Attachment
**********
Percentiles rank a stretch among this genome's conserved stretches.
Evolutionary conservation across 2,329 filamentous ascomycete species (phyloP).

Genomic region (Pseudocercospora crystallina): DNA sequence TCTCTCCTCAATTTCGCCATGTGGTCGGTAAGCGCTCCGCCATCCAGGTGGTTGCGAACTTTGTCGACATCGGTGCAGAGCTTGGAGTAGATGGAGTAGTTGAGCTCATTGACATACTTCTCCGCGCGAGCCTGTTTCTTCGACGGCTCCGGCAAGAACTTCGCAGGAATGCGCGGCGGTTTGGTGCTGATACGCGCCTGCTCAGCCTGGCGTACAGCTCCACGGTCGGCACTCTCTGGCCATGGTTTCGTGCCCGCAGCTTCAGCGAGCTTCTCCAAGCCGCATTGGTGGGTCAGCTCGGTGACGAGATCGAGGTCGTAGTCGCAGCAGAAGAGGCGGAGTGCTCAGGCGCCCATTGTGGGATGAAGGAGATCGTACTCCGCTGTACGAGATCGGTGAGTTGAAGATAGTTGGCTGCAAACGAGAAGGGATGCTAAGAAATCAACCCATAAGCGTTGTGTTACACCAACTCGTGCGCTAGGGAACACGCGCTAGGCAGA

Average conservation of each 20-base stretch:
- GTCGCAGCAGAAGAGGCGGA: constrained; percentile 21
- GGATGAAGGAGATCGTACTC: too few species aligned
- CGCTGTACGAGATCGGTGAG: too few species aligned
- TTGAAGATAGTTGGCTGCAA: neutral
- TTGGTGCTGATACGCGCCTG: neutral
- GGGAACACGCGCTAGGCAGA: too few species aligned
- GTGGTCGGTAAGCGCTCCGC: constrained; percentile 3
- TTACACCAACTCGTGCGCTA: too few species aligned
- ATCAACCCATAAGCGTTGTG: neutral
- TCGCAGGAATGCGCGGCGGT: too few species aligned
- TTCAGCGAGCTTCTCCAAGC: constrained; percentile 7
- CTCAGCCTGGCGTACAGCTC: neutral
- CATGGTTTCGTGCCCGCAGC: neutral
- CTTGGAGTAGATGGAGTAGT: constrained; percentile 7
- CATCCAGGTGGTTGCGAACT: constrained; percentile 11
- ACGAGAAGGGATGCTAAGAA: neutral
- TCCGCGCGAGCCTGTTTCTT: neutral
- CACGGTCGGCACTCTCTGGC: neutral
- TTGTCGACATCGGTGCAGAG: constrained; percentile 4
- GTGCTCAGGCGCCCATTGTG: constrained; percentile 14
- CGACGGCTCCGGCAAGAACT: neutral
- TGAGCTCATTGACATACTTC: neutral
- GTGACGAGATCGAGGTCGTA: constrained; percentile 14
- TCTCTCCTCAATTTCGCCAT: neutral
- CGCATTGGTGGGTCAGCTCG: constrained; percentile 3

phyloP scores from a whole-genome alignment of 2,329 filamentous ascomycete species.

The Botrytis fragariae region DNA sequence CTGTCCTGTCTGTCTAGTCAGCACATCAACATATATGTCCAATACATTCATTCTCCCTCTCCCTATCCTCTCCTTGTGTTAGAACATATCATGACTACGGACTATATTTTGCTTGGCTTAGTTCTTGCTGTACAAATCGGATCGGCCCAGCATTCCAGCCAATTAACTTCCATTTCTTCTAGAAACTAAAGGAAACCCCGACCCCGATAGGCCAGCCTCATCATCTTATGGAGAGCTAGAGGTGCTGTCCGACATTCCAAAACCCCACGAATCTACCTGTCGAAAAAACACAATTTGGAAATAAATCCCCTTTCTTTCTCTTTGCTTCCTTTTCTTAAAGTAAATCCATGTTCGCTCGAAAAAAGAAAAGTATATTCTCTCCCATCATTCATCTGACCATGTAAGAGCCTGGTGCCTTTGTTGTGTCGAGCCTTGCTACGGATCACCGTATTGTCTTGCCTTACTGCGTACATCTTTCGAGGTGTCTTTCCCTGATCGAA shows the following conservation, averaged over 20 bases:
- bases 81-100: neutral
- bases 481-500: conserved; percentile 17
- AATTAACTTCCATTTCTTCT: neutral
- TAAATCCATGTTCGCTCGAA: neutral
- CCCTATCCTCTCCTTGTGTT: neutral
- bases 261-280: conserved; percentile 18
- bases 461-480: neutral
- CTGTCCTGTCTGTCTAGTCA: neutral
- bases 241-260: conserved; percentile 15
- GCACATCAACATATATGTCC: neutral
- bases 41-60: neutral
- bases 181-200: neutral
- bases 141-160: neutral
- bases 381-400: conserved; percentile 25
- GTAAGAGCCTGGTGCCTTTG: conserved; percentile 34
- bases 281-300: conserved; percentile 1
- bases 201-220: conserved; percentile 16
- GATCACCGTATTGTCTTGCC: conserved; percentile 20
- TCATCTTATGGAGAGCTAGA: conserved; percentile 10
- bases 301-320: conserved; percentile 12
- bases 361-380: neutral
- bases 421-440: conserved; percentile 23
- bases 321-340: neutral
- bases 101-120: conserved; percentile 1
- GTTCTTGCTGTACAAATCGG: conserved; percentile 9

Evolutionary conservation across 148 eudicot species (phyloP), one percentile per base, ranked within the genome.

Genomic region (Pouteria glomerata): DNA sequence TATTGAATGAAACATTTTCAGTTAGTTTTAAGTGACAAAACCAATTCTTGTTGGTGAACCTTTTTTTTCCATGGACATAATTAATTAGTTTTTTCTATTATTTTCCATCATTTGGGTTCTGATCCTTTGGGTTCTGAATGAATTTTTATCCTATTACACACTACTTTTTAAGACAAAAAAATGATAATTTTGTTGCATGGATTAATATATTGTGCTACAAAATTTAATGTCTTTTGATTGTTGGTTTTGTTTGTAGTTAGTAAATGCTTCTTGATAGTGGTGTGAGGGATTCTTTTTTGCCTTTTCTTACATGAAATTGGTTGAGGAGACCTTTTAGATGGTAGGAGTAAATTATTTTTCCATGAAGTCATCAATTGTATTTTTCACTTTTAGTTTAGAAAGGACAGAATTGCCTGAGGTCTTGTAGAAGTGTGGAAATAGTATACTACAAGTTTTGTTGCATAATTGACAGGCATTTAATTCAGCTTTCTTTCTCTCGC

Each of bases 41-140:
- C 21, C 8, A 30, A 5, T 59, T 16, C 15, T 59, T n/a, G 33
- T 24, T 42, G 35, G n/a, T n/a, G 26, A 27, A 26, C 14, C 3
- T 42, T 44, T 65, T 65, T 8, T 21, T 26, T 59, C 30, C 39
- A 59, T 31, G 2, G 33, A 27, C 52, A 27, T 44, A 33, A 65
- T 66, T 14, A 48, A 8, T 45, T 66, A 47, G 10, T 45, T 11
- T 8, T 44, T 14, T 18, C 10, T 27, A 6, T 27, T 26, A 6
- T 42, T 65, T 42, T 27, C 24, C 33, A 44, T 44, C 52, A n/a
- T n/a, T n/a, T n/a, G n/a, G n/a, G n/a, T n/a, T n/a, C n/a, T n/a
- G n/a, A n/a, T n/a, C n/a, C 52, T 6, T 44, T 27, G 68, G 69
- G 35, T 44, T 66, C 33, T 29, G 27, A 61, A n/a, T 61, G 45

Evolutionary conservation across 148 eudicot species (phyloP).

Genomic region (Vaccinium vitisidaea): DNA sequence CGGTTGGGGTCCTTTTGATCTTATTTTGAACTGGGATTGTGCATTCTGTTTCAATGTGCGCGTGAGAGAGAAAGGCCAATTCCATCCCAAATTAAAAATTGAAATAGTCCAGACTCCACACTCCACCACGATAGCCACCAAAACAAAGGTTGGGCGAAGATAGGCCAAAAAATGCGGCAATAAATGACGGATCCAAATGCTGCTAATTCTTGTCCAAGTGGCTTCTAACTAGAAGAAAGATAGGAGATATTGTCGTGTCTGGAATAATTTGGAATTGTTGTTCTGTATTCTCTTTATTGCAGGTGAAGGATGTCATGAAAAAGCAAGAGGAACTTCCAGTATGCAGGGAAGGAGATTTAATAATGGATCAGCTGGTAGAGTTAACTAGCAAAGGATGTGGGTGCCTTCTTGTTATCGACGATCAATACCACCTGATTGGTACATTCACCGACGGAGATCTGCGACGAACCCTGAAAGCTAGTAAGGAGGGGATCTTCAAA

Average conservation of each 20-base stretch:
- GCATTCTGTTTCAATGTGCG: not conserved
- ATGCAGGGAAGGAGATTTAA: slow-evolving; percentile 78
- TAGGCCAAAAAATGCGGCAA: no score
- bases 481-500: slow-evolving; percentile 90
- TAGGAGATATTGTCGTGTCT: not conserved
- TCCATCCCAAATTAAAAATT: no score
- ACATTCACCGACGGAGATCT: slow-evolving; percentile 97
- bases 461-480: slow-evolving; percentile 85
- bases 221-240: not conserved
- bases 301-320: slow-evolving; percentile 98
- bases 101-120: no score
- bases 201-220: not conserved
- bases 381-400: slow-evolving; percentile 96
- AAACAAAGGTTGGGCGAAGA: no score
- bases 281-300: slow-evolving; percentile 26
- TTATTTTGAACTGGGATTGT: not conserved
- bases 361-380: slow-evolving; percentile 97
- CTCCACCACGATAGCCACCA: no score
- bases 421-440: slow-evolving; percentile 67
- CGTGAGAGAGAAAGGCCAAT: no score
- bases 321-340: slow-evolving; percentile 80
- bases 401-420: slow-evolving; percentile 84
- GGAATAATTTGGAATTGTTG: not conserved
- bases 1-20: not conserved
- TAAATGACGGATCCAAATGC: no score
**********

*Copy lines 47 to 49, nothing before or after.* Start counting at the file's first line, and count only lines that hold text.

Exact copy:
- bases 281-300: conserved; percentile 1
- bases 201-220: conserved; percentile 16
- GATCACCGTATTGTCTTGCC: conserved; percentile 20